The Department is working with the Office of Children and Family Services and other partners to promote safe sleep practices and prevent infant deaths caused by an unsafe sleep environment, using several strategies including legislative and policy efforts; robust public awareness campaigns using media outlets; hospital-based education programs centered on the ABCs of Safe Sleep (Babies should sleep Alone, on their Backs, in a safe Crib, and in a Smoke-free home); distribution of infant safe sleep starter kits (includes a Pack 'N Play, two fitted crib sheets, bug net, cotton sleep sack, and infant safe sleep literature) for those in need; as well as home-based visiting programs to support and educate parents and caregivers during the prenatal and postpartum periods. More information and resources on infant safe sleep can be found here.

Beginning in 2018, in response to the growing incidence of opioid use during pregnancy, the New York State Perinatal Quality Collaborative (NYSPQC) partnered with the American College of Obstetricians and Gynecologists (ACOG) District II, Healthcare Association of New York State (HANYS), Greater New York Hospital Association (GNYHA), and the National Institute for Children's Health Quality (NICHQ) to work with New York State birthing hospitals through a quality improvement learning collaborative. The New York State Opioid Use Disorder (OUD) in Pregnancy and Neonatal Abstinence Syndrome (NAS) Project seeks to support birthing hospitals to provide appropriate and respectful care to individuals with OUD during pregnancy and improve the care of infants with NAS.

To further improve birth outcomes, in 2021, the NYSPQC implemented another facility-based, quality improvement collaborative, the New York State Birth Equity Improvement Project (NYSBEIP). The goals of the NYSBEIP are to assist New York State birthing hospitals in identifying how individual and systemic racism impact birth outcomes at their facility and improving both the Home visiting programs are a cornerstone of public health efforts to support pregnant and parenting families, as these programs improve numerous short- and long-term outcomes for mothers, infants, and families.

Under the Department's Maternal and Infant Early Childhood Home Visiting (MIECHV) Initiative, grant funds have supported the expansion of two specific evidenced-based home visiting models, Nurse Family Partnership (NFP) and Healthy Families New York (HFNY) . These home-visiting programs complement other evidence-based programs operating in New York, as well as other traditional models that include community outreach, home visits, public health nursing, community health workers, and doulas.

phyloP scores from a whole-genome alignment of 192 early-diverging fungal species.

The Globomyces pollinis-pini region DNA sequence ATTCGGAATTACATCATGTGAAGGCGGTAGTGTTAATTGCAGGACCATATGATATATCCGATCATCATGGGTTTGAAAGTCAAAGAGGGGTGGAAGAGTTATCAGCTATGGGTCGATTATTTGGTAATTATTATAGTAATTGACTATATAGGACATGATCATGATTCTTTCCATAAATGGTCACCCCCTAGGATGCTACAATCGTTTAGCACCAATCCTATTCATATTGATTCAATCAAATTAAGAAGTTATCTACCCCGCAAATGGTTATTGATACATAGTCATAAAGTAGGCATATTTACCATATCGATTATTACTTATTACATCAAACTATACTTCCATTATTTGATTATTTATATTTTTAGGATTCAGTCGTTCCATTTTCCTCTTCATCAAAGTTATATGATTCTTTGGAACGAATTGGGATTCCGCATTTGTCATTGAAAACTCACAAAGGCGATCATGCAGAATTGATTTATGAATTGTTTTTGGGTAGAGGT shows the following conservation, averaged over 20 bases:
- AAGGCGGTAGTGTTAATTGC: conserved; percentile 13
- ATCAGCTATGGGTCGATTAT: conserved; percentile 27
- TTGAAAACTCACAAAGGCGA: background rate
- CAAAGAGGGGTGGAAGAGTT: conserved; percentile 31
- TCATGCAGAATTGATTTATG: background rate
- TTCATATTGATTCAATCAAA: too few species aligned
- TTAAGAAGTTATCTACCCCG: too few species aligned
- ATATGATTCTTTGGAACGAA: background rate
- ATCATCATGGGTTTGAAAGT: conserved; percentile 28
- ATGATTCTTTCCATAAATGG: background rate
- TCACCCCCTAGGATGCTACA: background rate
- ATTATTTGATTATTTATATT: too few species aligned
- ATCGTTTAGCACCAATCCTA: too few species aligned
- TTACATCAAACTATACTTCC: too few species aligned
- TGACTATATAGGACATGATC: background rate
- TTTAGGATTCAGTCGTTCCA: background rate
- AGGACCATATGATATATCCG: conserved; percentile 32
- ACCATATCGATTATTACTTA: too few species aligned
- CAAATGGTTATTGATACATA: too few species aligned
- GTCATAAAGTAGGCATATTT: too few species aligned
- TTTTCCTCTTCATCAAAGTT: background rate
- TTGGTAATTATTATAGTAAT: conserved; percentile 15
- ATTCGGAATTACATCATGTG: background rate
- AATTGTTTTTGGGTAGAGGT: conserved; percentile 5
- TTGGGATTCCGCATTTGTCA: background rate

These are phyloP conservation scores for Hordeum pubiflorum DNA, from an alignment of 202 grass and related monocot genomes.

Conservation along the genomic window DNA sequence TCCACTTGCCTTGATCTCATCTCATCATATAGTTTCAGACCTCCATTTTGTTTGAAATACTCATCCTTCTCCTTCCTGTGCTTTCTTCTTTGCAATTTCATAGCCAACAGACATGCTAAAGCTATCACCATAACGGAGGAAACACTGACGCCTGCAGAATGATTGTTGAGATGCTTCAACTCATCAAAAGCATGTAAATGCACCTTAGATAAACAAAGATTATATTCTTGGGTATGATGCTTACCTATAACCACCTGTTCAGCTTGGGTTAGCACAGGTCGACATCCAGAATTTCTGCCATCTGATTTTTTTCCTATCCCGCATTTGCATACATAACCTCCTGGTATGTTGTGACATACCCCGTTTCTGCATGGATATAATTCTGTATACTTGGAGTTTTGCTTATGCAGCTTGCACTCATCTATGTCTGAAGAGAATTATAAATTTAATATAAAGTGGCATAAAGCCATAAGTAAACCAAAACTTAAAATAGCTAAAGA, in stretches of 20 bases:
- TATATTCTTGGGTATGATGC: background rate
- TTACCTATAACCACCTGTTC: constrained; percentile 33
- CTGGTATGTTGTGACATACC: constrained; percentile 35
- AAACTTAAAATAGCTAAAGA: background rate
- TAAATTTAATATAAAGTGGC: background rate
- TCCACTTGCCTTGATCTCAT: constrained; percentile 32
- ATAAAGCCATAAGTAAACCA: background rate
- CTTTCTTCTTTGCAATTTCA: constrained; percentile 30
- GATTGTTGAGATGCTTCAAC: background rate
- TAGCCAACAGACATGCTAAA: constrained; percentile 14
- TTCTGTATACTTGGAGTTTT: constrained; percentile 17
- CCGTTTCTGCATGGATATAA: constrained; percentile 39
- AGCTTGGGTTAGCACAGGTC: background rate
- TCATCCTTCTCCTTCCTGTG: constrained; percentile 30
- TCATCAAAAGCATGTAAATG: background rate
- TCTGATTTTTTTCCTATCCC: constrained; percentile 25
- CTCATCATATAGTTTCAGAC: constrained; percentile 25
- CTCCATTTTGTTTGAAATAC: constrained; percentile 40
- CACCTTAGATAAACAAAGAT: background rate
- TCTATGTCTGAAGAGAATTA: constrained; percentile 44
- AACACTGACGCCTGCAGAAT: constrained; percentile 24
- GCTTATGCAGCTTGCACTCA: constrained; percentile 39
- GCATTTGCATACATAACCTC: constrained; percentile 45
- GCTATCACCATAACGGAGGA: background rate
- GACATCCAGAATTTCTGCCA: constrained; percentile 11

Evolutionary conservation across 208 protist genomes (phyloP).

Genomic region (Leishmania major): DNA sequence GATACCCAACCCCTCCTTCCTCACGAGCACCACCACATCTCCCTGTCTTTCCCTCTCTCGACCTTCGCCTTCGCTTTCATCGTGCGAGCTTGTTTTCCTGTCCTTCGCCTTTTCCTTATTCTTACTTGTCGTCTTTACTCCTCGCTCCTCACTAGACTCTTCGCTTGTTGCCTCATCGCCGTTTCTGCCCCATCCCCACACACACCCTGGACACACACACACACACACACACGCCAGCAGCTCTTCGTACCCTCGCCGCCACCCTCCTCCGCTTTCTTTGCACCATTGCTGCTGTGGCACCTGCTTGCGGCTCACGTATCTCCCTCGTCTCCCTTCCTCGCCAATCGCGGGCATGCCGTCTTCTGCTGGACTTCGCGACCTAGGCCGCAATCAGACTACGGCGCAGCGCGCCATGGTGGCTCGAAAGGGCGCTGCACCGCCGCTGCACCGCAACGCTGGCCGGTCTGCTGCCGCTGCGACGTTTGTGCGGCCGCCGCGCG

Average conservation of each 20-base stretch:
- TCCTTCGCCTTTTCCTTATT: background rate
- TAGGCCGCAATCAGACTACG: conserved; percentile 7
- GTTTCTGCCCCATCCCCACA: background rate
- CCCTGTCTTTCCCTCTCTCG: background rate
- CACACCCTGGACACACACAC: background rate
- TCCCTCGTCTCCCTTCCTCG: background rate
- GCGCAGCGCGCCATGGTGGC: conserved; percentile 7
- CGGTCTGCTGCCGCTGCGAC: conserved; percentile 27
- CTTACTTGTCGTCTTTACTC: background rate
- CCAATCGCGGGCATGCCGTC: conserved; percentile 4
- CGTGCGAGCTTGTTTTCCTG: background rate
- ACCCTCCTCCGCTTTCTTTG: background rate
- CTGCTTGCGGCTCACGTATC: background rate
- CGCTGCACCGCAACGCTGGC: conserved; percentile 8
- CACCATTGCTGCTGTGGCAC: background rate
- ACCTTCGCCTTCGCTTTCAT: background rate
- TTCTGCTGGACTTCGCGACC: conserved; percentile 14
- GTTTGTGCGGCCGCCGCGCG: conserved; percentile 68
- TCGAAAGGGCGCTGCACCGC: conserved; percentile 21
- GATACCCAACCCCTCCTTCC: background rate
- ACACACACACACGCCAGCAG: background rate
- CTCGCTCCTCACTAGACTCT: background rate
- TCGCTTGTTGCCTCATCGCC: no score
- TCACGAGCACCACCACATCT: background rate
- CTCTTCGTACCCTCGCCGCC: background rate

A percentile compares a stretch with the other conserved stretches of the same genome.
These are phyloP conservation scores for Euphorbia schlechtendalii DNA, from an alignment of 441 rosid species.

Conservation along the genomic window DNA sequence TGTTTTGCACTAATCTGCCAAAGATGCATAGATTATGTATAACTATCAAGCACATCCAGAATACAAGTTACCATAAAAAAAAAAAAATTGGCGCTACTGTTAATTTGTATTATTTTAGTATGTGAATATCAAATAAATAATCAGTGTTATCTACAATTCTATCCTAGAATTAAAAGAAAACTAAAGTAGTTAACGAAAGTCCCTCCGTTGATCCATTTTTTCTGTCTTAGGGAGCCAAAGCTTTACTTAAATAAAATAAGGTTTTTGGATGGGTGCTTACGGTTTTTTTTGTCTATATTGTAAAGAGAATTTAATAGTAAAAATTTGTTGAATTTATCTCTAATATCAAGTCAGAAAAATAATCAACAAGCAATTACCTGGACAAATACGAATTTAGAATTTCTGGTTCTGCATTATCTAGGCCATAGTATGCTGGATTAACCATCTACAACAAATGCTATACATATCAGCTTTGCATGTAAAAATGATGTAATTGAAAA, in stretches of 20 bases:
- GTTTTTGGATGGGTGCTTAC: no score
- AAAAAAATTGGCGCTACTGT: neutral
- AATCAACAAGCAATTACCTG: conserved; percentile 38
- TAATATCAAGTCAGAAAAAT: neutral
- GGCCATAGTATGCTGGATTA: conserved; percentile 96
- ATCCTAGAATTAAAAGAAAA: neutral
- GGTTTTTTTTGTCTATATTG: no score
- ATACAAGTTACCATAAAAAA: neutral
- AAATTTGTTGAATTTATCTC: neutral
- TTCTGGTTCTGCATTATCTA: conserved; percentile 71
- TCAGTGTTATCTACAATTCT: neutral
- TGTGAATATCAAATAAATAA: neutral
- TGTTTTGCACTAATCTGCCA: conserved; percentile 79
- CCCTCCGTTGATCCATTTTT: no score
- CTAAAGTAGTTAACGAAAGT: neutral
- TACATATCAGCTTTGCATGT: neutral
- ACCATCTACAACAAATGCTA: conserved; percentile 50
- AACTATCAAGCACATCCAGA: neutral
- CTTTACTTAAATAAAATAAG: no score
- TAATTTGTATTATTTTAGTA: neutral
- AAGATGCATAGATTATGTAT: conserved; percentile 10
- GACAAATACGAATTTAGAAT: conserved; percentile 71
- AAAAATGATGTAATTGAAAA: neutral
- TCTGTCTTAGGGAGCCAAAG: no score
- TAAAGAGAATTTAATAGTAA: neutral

The Perinatal and Infant Community Health Collaborative (PICHC) Initiative was launched in July 2022 with a five-year, $14 million annual fund that was awarded to 26 programs in New York State to support the development, implementation, and coordination of collaborative community-based strategies to improve perinatal and infant health outcomes – including preterm birth, low birth weight, infant mortality, and maternal mortality – and eliminate racial, ethnic, and economic disparities in those outcomes. Within a reproductive justice framework, PICHC programs implement both individual-level strategies to address perinatal and infant health behaviors, and community-level strategies, using a collective impact approach, to address social determinants that impact health outcomes.

The report recommended that the Department take some of the following measures: Engaging Regional Perinatal Centers, their affiliate hospitals, and communities to address the individual needs of each region including education, training, and quality improvement initiatives; developing and implementing social media strategies to help individuals of reproductive age understand the importance of healthy choices and improved pregnancy outcomes and have access to supports needed for healthy choices; identifying provider shortage areas and working with partners, such as SUNY, to provide support for recruitment and retention strategies in provider shortage areas; and encouraging the utilization of standardized infant death investigation procedures to improve cause-of-death certification and providing training to medical examiners and coroners on infant death investigation.

The Department remains committed to supporting families to ensure that all babies have a fair chance to long and healthy lives.

The New York State Community Health Indicator Reports - Maternal and Infant Health Indicators are located here. The New York State Maternal and Child Health Dashboard can be found here.